There’s a stereotype in popular music of youth and charisma, but not everyone fits the mould. Here are five very talented individuals whose personal style choices are more suited to the public library than to the pop charts.
I’ve never heard anything else that Loeb’s released, but ‘Stay (I Missed You)’ from 1994’s Reality Bites soundtrack was a sweetly delivered hit that holds up well. Listening to it with fresh ears, the most striking thing is how Loeb’s girlish vocals and vulnerable/accusatory lyrics sound like a dry run for Taylor Swift’s chart topping hits.
The bearded, bespectacled lead guitarist of The Grateful Dead was a key figure in the 1960s counter-culture, even while looking like a college professor or librarian.
New Zealand singer-songwriter Nadia Reid is a supremely talented singer-songwriter with a distinct artistic voice. Her second album, Preservation, was ranked by Mojo as the second-best album of 2017.
Perhaps the greatest waste of potential in pop music, Holly cranked out a series of effortless sounding hits in the late 1950s, before perishing in a plane crash on 3 February 1959 (“the day the music died”).
Sill’s sadly brief musical career was enigmatic, making music filled with religious imagery, and inspired by Bach, that was at odds with her personal turmoil.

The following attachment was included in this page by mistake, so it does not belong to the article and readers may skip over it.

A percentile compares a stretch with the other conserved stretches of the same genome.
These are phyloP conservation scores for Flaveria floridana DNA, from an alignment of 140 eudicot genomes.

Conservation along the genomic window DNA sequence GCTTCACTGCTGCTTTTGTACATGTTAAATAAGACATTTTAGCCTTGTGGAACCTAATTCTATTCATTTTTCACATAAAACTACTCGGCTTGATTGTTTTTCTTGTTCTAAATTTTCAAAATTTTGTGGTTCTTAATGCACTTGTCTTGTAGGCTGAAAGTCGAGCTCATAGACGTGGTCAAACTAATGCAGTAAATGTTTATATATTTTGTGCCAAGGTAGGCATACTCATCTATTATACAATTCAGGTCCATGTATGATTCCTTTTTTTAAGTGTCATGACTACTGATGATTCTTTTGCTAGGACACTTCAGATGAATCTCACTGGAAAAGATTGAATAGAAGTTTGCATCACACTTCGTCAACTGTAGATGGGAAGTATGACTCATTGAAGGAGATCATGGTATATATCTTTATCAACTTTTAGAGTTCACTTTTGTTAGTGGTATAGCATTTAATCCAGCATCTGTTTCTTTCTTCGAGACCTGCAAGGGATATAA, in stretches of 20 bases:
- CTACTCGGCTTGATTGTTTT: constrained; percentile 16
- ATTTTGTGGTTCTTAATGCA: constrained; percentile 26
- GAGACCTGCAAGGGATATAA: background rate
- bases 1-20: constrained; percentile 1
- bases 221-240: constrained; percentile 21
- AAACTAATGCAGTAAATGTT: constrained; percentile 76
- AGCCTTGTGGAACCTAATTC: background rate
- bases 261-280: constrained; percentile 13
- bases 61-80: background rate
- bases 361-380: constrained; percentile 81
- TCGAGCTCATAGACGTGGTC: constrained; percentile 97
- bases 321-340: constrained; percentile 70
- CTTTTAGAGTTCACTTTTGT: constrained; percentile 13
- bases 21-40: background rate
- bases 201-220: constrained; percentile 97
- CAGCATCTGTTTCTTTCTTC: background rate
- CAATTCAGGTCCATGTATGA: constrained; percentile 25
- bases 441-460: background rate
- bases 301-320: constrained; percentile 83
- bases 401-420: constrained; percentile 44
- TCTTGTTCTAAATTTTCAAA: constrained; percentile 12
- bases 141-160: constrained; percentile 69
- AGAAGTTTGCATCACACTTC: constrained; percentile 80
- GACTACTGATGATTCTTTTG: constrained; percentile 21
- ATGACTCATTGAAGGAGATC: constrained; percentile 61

Did I leave anyone off who would fit into the staff at this musically gifted library? Let me know below.
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Aphoristic Album Reviews is almost entirely written by one person.
Graham Fyfe is probably the only music blogger to appreciate both Neil Diamond and Ariana Grande. Based in Fleet Street (New Zealand), he's been writing this blog since around 2000. Aphoristic Album Reviews features reviews and blog posts across a growing spectrum of popular music.
Read about the discographies of musical acts from the 1960s to the present day. Browse this site's review archives or enjoy these random selections:
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